Then it was time to celebrate Taylor’s wedding, a joyous and child-packed event in a natural amphitheater at the Lime Creek Nature Center. On the way there we paid our respects to Buddy Holly, the Big Bopper and Richie Valens at that cornfield in in Clear Lake where on a cold February night in 1959 “the music died.” We knew about “The Music Man” Meredith Willson, but had no idea that Mason City boasts two Frank Lloyd Wright buildings and a heap of Prairie School architecture! Our final stop was Minneapolis MN. Feel free to omit The Mall of America from your itinerary if you go; that place is a horror show. Giga-mall? No, tera-mall. Or maybe terror-mall. The Institute of Art and Minnehaha Falls were definitely more our kind of thing.
Yes, 2016 has been loaded with reconnections, renewals and sentimental restorations. Despite a weather report for increasing fog down Memory Lane, I continue to shuffle down that road, kicking at fossilized recollections and rediscovering byways overgrown but still passable.
Dan and I lucked into La Jolla’s one full week of sun in January—not that we need fair weather to love that seaside California village where we met in 1984. We listened to breakers from our tiny cottage a few steps from the shoreline and shopped at the weekly Farmer’s Market. Sea lions have taken over the cliffs at the Cove but our old apartments are unchanged. The spume of migrating whales seemed like a personal greeting. We dined at Betty’s Pie Whole in Encinitas, waded in the surf at Cardiff-by-the-Sea and visited a few art museums, too, but we didn’t win those half-billion Powerball dollars. Darn it.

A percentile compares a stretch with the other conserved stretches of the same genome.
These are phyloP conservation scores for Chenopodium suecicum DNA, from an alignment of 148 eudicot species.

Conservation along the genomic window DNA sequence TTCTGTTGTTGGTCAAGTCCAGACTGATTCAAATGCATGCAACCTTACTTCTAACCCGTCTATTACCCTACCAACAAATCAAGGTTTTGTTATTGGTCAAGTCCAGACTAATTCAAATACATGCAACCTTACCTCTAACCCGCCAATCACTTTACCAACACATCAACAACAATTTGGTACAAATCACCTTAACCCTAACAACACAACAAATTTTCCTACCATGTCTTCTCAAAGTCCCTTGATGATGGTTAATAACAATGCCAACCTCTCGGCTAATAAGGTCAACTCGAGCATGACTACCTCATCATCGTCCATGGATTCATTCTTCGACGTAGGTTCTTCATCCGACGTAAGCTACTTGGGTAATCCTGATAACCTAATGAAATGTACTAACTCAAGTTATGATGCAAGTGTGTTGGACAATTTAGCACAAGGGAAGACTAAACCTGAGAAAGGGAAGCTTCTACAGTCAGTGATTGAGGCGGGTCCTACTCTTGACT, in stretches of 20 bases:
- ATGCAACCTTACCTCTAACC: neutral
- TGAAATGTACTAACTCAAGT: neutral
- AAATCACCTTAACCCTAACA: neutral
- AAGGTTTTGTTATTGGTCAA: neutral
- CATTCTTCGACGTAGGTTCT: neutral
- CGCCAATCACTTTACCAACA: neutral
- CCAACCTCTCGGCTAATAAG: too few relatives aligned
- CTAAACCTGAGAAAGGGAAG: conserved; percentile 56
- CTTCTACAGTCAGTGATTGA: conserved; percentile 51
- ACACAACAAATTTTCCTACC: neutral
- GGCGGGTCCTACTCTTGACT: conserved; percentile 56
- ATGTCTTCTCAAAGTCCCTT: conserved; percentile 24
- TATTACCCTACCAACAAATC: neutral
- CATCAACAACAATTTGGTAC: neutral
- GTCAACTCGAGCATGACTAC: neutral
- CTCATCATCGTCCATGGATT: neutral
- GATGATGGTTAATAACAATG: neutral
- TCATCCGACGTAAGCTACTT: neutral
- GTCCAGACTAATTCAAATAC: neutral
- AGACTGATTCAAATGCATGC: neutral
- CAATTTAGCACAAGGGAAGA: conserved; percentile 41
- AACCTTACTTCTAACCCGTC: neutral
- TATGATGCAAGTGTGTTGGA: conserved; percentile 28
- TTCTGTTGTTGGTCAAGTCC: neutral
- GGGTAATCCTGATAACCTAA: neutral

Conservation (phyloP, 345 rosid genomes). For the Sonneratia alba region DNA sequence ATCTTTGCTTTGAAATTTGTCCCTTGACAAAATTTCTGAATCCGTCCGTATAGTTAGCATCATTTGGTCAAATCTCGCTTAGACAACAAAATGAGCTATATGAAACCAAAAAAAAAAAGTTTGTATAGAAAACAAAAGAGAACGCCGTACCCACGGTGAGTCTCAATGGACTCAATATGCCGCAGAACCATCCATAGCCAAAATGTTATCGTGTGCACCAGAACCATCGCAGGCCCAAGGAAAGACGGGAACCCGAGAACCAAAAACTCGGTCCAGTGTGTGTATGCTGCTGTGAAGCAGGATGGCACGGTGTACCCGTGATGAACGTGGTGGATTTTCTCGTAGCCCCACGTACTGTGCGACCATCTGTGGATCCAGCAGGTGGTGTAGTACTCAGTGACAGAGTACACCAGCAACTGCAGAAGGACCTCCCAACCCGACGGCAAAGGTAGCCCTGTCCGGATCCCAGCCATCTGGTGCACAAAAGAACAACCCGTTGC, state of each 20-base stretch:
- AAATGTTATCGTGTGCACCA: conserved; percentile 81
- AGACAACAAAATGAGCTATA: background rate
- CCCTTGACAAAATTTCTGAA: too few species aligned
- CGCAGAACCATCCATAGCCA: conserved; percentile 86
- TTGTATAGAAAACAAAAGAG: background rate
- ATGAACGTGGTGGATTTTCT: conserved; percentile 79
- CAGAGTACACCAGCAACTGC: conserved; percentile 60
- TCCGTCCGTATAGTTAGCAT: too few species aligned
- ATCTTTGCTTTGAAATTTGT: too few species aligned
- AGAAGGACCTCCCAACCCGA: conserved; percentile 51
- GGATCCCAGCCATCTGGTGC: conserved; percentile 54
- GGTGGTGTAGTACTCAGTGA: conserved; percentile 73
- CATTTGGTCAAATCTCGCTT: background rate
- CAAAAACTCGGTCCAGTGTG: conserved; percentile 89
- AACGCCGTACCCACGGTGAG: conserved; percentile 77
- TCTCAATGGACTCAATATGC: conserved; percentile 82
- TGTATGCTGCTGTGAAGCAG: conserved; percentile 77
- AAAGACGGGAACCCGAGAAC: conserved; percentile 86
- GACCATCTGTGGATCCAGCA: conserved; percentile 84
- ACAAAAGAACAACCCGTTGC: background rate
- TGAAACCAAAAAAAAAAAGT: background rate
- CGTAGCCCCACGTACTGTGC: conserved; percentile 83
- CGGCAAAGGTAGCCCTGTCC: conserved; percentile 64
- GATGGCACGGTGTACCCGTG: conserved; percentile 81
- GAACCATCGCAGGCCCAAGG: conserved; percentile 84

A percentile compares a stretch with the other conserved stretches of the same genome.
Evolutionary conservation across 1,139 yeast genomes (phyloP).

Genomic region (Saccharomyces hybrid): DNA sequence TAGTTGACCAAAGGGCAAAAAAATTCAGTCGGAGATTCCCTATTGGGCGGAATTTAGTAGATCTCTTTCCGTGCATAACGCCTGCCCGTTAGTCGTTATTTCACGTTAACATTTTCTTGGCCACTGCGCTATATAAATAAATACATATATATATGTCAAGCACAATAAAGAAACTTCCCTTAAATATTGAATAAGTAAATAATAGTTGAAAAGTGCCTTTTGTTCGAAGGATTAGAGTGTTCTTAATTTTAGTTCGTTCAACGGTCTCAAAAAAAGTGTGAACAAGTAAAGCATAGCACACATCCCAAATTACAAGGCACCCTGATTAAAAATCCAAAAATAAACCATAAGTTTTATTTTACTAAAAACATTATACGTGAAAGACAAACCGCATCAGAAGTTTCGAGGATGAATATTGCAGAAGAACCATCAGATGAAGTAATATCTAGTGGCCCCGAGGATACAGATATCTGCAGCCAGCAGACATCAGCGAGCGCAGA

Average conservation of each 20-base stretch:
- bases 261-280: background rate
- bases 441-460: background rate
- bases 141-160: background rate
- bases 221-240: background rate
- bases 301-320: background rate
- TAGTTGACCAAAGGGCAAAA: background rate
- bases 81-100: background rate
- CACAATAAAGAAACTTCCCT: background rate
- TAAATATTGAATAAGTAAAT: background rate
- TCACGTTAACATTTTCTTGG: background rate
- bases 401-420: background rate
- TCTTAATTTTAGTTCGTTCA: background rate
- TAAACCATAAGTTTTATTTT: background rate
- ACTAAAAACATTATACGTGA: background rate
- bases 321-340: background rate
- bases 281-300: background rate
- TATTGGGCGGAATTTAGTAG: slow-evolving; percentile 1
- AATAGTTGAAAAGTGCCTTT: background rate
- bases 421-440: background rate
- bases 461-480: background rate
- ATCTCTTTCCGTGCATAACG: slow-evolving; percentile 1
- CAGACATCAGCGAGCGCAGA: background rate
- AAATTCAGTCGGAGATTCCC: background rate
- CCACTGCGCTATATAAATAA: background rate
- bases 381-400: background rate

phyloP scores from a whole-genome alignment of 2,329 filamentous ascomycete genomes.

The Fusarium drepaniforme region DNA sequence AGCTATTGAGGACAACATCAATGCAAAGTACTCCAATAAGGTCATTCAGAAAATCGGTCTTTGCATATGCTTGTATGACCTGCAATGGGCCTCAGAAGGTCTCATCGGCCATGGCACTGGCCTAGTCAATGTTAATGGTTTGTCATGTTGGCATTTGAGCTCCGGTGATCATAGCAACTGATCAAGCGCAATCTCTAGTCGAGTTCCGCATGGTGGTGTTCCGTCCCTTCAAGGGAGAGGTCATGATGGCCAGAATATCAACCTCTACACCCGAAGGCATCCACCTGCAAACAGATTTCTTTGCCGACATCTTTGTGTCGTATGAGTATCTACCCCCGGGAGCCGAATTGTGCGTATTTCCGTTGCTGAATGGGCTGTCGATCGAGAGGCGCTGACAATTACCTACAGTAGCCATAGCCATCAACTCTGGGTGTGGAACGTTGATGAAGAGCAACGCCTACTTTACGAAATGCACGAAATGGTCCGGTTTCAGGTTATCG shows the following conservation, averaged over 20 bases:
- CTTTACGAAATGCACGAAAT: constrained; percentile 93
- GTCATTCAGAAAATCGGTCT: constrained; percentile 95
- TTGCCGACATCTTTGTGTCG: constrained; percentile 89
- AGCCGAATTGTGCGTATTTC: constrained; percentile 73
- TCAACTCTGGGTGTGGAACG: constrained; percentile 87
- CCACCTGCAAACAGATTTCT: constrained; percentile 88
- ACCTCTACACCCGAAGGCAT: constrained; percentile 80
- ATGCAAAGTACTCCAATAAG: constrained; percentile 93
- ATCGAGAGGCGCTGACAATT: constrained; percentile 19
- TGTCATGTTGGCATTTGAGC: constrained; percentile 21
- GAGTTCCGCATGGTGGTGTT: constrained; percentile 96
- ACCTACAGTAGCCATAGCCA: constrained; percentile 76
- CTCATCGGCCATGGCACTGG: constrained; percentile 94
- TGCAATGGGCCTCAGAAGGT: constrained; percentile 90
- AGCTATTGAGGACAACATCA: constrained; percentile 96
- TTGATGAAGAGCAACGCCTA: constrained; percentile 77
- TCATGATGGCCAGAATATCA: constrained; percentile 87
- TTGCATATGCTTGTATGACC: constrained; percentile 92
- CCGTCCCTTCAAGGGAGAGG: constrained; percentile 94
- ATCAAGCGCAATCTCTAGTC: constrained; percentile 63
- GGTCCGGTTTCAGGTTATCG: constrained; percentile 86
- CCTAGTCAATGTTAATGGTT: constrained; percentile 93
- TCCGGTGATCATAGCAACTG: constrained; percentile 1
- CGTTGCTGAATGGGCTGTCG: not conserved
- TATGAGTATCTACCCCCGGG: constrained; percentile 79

Sometimes the past shows up on our doorstep. Dan and I live five or six minutes from Interstate 95 and our offers of hospitality finally lured in my brother Jim and his son Dan. Dan stayed overnight on his way to and from New Orleans LA. Jim and his friend Laura and their pup Mocachino had been roaming around suburban Washington DC and they brought me a photo of our old address, 111 Harmony Drive in Vienna, Virginia. What a difference sixty years makes. Gone were those brick shoeboxes occupied by impoverished young couples and their kids. Someone tore down our dump—cue Joni Mitchell here—and put up a McMansion!
We’ve certainly had fun. So have Dan’s daughter Denise, her husband Bruce and their kids Dylan, Miles and Alice. They acquired a little lake house in the Poconos—and sixty-five acres of forest good for hiking and hunting—and now have quite the cozy retreat. Alice has extra cause to celebrate: she graduates from York College in Pennsylvania just before Christmas and will join the family firm. My son Jay has attended more concerts and interviewed more rock stars than I could imagine existed. (http://www.justarocknrolljunkie.com). He’s having fun, too.
Most fun of all? My brother Tim is betrothed to Jane Dent-Grady and I really, really like her. A lot. The word came just as this letter was about to go to press.
It has been a complicated year for the United States, but the Christmas Letter is no place for such discussions. I only hope that all of us will be able to move forward—in peace, in hopefulness and with our minds and hearts focused on a future that is brighter in every way. Thank you, Secretary Hillary Clinton, for offering this year’s quotation:
Let us not grow weary in doing good, for in due season, we shall reap if we do not lose heart. (Paul’s Letter to the Galatians, 6:9)
Love to all. Whoever you are.